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Archive for March, 2010

First, let’s start off with salad stuff.

  • Roma tomatoes
  • sorrel
  • lettuce
  • spinach
  • carrots
  • cucumber

Now I normally wouldn’t put Romas in salad, but it’s just too cool to have local lettuce and tomatoes at the same time. So this salad will have lettuce, sliced tomatoes, and sliced cucumbers. Wow! There’s not a lot of lettuce, so we’ll also have a spinach salad. And I’ll probably scarf down all the sorrel leaves while I’m making these salads. Chris doesn’t really like sorrel anyway.

Here’s more stuff…

  • strawberries
  • tofu
  • eggs
  • double order of baby Tuscan kale
  • sweet potatoes
  • dill

(more…)

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Shrimp Fried Rice

This week’s fried rice was some of the best yet.  Here’s the prep.

  • diced celery, onions, and baby turnips
  • minced garlic, chopped watercress stems, and chopped turnip green stems
  • watercress leaves and turnip green leaves
  • crunchy bean sprouts and eggs
  • half-dozen shrimp, chopped (more…)

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I got my renewal member’s pack this week. Here’s what was in it:

  • toaster pancakes
  • creamed honey
  • red pepper jam
  • shopping bag
  • yummy granola
  • cornmeal
  • Food Rules by Michael Pollan

(more…)

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CSA meal planning at my house

Feeding a family takes planning – especially with a CSA subscription. Here’s an overview of how I plan our food on a weekly basis.

Sunday: Check the CSA menu and online store

Usually, updates to the weekly menus and online store are available by Sunday afternoon. The CSA menus are just for getting an idea of what might come. There’s simply no way to predict what will be available, so I’ve learned not to make hard plans from this list. It’s good for getting my brain going, though. (more…)

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This week’s delivery in three parts


  • hydroponic lettuce
  • yogurt
  • sorrel!
  • sprouts
  • baby turnips with greens
  • yellow polenta
  • carrots

I was happy to find the bonus sorrel leaves in my bag of lettuce. Sorrel leaves and cheese is currently my favorite breakfast. (more…)

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For this St Patrick’s Day delivery, I’ll divide the discussion into three parts – like a shamrock!

Part 1


  • bean sprouts
  • honey yogurt
  • apple pie jam
  • cabbage
  • popping corn
  • watercress
  • sweet potatoes

The bean sprouts are going to my mom because she has a pad thai recipe she’s been wanting to try. The yogurt was very tasty – just yogurt with a whole bunch of honey. I inhaled it immediately. Apple pie jam looks great. I’m defrosting some whole wheat bread from a pre-season delivery to make toast and jam. Bet you could also make some good cookies with this jam. Cabbage is great to have for fast sautés with onion and garlic. Probably won’t have any until next week, though.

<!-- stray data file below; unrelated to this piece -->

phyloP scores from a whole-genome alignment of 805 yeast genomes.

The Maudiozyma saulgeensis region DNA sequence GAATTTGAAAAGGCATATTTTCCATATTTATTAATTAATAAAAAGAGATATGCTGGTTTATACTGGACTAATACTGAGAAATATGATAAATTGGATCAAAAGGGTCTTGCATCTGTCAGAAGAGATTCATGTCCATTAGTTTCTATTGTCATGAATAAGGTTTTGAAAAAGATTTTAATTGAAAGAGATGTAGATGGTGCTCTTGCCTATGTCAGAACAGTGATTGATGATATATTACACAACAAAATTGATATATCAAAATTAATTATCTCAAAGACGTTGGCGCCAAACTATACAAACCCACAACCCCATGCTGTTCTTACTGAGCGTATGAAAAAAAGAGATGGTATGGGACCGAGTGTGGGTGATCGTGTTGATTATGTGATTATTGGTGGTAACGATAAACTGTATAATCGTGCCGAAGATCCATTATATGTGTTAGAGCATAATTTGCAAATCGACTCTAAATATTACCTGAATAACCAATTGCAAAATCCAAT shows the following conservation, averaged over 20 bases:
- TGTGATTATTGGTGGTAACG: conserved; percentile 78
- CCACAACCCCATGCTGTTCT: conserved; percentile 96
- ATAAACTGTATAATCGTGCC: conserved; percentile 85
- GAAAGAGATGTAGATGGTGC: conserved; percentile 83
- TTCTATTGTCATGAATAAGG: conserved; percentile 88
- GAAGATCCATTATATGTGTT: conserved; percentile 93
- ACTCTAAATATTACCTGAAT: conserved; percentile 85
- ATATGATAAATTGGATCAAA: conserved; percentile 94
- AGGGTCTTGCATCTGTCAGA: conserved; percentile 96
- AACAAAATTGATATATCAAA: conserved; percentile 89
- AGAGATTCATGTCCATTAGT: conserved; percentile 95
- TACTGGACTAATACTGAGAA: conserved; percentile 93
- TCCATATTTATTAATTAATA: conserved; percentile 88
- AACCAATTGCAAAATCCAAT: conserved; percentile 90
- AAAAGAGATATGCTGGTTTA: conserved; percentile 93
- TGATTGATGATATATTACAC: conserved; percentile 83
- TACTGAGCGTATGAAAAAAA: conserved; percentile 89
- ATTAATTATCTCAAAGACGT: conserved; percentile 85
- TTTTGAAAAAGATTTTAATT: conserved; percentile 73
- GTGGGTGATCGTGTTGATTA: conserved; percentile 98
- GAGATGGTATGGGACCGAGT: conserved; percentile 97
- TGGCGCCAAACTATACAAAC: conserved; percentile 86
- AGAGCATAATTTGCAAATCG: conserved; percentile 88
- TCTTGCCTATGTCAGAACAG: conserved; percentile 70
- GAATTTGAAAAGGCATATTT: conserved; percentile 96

Have you got a whole bunch of popping corn, too? Did you hear the one about popping corn on the cob in the microwave in a paper bag? You stick the cob in a paper lunch sack and put it in the microwave on high for two minutes. Haven’t tried it yet, but I’m going to as soon as I find a bag. If not, I’ve got a system for popping corn on the stove that’s working well. Check out this pretty batch.

I’ll be sure to write about the on-the-cob recipe once I try it.

Watercress is a peppery green that you could put in salad. Or you can put it in the food processor with some cream cheese and make a sandwich spread. Either way, be sure to pull yours out of the bag and check it for slimies. With my bunch, I tried to pull out all the slimy stems and leaves. Then I wrapped the base in a paper towel to control some of the moisture and put it back in the bag (after turning the bag inside –out so it wouldn’t be so wet inside).

These sweet potatoes look like good ones. We just wrap ours in plastic wrap and microwave them for 5 or 6 minutes, turning once. Sweet potatoes + salad make a great lunch.

Part 2

  • eggs
  • hydroponic lettuce
  • strawberries
  • kale
  • spinach

I was fresh out of eggs, so it’s great to get these guys. Looking forward to scrambled eggs and possibly more egg custard this week.

The hydroponic lettuce is all washed and ready to plate at a moment’s notice.

I’ll serve it with sweet potatoes and a couple of pieces of leftover fried chicken next.

The strawberries are already washed, chopped, and flash frozen.

I do love my frozen strawberries! And I think the local ones are even better than these from Florida. In this week’s newsletter, Patricia says the strawberry crop might suffer from the moisture and lack of sun. And I was planning to stock up this season and have frozen strawberries for a treat all year round! But that’s part of the ups and downs of eating local produce.

I was happy to see the kale in the box this week. I think I’m coming around to liking kale –  at least kale with raisins and pine nuts. Somehow, as a vegetable, kale has charisma. Maybe it’s the texture? I really want to like kale, and I’m glad we’re becoming better acquainted.

I’ll go through the spinach and pick out the baby leaves for a fresh salad. The rest I’ll cook or possibly wilt for salad.

Part 3 – online store order


  • catnip
  • catfish
  • blue cheese

The catnip is for my afternoon tea break. I make a pot of caffeinated tea in the morning and a pot of decaf in the afternoon. But herbal tea’s better because it is tea and it hydrates. While catnip is calming, it doesn’t put me to sleep, so it’s okay in the afternoon.

Couldn’t resist trying the catfish although I don’t think I’ll be able to cook it until next week. I plan on frying them in some of the cornmeal I got in pre-season. Maybe I’ll make some coleslaw with the cabbage, too.

This month’s Cooking Light had an article on frying basics and especially on how to keep fried food from getting greasy. I like Cooking Light. I’ve tried several cooking magazines, but this one fits the way I like to cook best – fresh, not fancy, and not a lot of emphasis on presentation. Here’s what I learned and will try to use with my catfish.